Rope flies don't have hooks. Instead, they are just strands of mesh in flashy colors that snare the teeth of the gar when they strike and only get tangled even more during the fight. I suppose it's better to snip off a bit of a rope fly to free a gar than to try to unhook one from all of those teeth. I also think that rope flies are used a lot because the jaws of a gar are just so bony, maybe too tough for a hook to penetrate sufficiently.
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Old 02-27-2003, 09:15 AM
nbrandon nbrandon is offline
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I remember a story that my granddad told me. He was fishing once, and caught a bunch of crappies. He put them on a stringer and let them hang over the side of the boat, because he didn't have a livewell. At the end of the day, he pulled his stringer up, and there were only fishheads attached. The gar had snuck up and ate the fish off the stringer.

I would try one of those big sunfish or perch patterns used for musky or pike.

Neil
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Old 02-27-2003, 10:46 AM
swimwizz swimwizz is offline
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check out this website:
http://members.core.com/~garman/
has gar and bowfin fishing info. mostly conventional tackle, but some good info anyway.
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Old 02-27-2003, 12:51 PM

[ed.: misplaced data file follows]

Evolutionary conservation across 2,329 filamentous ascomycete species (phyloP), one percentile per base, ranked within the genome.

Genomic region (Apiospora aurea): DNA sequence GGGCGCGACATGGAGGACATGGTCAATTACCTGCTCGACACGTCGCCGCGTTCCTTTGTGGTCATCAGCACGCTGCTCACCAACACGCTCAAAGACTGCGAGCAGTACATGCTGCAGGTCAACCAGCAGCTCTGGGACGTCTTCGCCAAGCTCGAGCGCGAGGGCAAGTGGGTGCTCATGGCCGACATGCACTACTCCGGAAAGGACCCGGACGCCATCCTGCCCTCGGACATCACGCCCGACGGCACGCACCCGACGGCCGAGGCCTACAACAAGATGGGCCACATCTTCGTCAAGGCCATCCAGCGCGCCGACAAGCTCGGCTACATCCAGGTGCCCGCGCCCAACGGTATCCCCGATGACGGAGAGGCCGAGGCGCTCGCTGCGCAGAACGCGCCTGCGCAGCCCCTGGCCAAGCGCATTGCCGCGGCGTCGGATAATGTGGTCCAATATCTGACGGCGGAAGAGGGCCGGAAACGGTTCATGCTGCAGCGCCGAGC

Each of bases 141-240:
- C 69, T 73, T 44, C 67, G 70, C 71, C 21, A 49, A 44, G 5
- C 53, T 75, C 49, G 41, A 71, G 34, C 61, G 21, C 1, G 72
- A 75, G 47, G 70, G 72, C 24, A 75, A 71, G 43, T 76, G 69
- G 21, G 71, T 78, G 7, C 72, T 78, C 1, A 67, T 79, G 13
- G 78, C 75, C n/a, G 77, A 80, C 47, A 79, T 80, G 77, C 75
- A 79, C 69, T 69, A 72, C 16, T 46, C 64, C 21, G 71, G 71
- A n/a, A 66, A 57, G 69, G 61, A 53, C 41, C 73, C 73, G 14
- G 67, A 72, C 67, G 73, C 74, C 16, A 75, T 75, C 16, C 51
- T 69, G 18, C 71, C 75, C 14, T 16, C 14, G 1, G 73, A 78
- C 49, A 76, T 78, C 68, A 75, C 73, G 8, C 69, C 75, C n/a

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JDJones JDJones is offline
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Try http://www.roughfish.com/ It seems there are a lot more people into this sort of thing than we realize.
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Old 02-27-2003, 01:02 PM
John Desjardins John Desjardins is offline
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JDJones; the pictures on the site you reference brought back memories.
When being taught to fish by my grandfather, 30+ years ago, I remember seeing gar on the banks of the Connecticut river. Always good to remember happy times with someone who hasn't been around for a long time.
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Old 02-27-2003, 04:07 PM
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Rough fish

John,

Glad you liked the pics on roughfish.com If a picture is worth a thousand words, just try to describe the sensatiion you get when you come in ccontact with something such as your grandfather's shaving mug, his pipe or his fishing vest. The nose will tranport you back in time in a way that the eye cannot.
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Old 02-27-2003, 04:32 PM